With the design principles and a few pages of sketches to work from, I crafted a vision for the new modernized Amazon.com website that will align with Amazon’s corporate vision and business goals while solving the challenges and unmet needs of its customers.
Just like branding, painting, or any other creative endeavor, I’ve found the best way to create a vision is to start with prose to better engage the free flow of your thoughts and deepen your connection to the creative exercise.
In this case, I created a story from the customer’s perspective…
From this vision, I created a few user scenarios to show how shoppers might act to achieve a goal in a system or environment. Designers make scenarios to understand users’ motivations, needs, and barriers in the context of how they would use a design, as well as to help ideate, iterate, and usability test optimal solutions.
I crafted a set of mid-fi wireframes for my new concept of the reimagined Amazon.com web experience, starting with the homepage and then progressing through a search results page and product page. The primary objective I had was to keep it simple, simple, simple.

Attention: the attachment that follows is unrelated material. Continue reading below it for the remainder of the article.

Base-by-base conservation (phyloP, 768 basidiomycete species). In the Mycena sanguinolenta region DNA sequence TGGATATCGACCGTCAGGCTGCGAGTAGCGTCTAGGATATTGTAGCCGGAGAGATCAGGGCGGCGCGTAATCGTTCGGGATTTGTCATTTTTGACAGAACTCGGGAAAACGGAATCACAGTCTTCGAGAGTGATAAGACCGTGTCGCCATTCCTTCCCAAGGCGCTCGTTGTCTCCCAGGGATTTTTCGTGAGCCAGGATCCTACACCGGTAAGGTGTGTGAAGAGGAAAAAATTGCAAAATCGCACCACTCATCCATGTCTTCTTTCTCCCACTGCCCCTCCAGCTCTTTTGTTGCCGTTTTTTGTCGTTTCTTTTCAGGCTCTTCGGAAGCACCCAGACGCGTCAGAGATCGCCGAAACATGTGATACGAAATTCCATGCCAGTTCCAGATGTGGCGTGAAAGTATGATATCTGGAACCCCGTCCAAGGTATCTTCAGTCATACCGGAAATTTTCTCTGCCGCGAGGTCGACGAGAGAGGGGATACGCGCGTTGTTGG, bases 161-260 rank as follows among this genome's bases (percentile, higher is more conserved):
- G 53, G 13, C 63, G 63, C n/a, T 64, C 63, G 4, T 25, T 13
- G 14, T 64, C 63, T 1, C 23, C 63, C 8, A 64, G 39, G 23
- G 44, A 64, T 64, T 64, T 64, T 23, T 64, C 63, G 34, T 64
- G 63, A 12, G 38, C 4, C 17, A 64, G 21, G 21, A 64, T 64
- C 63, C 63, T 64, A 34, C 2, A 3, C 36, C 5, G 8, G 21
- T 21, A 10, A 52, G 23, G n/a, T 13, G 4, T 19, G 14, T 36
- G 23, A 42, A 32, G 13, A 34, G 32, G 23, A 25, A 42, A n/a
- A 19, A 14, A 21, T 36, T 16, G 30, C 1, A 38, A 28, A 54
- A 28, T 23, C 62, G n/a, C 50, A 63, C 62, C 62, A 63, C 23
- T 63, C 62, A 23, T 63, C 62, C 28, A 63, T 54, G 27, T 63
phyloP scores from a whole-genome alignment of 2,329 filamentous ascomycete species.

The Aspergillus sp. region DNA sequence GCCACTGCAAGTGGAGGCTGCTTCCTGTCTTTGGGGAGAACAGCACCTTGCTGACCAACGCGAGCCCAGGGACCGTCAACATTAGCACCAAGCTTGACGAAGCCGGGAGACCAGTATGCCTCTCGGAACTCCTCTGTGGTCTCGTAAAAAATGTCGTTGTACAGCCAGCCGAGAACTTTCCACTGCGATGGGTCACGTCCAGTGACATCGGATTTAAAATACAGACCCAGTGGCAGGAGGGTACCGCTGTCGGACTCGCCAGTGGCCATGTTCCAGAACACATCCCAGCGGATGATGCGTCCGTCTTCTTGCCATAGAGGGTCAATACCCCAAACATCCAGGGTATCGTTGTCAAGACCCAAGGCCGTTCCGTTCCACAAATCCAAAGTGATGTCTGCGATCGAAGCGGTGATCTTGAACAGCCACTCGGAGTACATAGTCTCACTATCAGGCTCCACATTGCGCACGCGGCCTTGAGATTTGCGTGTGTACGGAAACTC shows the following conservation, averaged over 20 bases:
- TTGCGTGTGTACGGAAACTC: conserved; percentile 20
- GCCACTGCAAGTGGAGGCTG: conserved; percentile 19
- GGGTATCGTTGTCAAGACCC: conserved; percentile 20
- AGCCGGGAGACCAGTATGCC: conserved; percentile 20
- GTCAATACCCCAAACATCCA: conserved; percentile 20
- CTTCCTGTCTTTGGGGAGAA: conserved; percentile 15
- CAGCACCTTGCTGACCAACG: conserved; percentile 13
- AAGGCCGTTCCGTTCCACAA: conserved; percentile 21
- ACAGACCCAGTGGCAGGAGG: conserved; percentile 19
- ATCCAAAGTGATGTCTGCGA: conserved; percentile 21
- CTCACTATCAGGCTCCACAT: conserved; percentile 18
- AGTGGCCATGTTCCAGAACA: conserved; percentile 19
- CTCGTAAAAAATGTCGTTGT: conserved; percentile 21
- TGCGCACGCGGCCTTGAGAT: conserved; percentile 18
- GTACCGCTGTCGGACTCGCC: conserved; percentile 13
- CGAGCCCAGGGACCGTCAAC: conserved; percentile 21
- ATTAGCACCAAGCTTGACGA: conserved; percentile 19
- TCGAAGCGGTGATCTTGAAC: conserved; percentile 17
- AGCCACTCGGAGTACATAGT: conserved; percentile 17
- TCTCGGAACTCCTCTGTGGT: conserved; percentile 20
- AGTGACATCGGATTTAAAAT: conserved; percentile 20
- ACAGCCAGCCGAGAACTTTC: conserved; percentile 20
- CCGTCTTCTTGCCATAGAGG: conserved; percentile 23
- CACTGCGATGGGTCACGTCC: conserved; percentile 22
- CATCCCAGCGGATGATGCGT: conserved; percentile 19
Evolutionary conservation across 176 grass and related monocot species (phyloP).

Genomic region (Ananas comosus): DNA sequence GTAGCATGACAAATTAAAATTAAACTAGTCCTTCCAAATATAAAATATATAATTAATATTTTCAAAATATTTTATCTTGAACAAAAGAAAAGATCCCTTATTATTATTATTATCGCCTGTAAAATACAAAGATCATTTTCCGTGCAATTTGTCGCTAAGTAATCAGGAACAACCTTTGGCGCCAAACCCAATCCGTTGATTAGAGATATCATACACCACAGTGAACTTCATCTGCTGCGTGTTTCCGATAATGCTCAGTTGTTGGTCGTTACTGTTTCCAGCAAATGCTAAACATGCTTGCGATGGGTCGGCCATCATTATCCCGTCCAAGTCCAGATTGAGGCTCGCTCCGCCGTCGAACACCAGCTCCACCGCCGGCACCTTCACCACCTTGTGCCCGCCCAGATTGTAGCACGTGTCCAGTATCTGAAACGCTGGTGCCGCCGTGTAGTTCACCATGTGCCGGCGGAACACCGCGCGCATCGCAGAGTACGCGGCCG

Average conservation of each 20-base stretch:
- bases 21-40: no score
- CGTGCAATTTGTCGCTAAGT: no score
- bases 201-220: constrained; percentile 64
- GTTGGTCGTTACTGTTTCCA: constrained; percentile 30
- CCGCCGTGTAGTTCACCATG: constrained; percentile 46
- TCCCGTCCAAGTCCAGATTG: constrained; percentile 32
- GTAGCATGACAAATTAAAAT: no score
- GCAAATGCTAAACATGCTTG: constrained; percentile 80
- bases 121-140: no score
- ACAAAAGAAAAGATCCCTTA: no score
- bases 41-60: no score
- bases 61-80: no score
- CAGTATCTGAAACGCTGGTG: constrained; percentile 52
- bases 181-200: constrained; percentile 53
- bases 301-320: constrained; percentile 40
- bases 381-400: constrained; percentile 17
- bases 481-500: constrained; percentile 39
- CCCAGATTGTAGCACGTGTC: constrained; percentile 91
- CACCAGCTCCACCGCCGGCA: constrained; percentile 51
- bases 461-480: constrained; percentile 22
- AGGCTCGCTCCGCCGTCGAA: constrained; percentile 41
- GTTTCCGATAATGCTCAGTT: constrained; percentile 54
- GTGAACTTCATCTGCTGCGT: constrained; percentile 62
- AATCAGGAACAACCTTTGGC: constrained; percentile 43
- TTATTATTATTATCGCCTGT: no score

I then turned my attention to designing the utility bar on the right side of the screen. This right hand rail already displays the cart when a shopper has added an item, so I set out to expand the utility of this area to include other easy accessible features (via modal windows) like my profile, notifications, friends, tracking packages, and customer support via Alexa AI chatbot.
Wireframes are a great way to visualize the entire experience and quickly make adjustments. The iterative design process can be repeated as often as necessary with mid-fi wireframes.
I set fire to the old Amazon brand standards (do they even really exist in the first place?) and redesigned the Amazon brand with a sleek and modern personality accented by bold modern colors that would befit Kanye, nobility, or perhaps the king of ecommerce.
The result is quite extraordinary IMHO, where the new experience is revolutionized with a new personality, innovative features, and streamlined experience!
I was able to utilize the final mockups to create a prototype that enables testing the new experience concept, where I highly recommend usability testing early in the design process so that feedback is gathered when changes can be implemented easily.
Taking a Human-Centered Design approach to reimagine the shopping experience on Amazon.com is quite effective, even without a large design or user research team. Now if only the folks at Amazon will take a look at what’s possible and get to work rethinking their site with customers in mind… or they can just call me 🙂
So what do you think? Would be great to hear all feedback, so leave a comment below.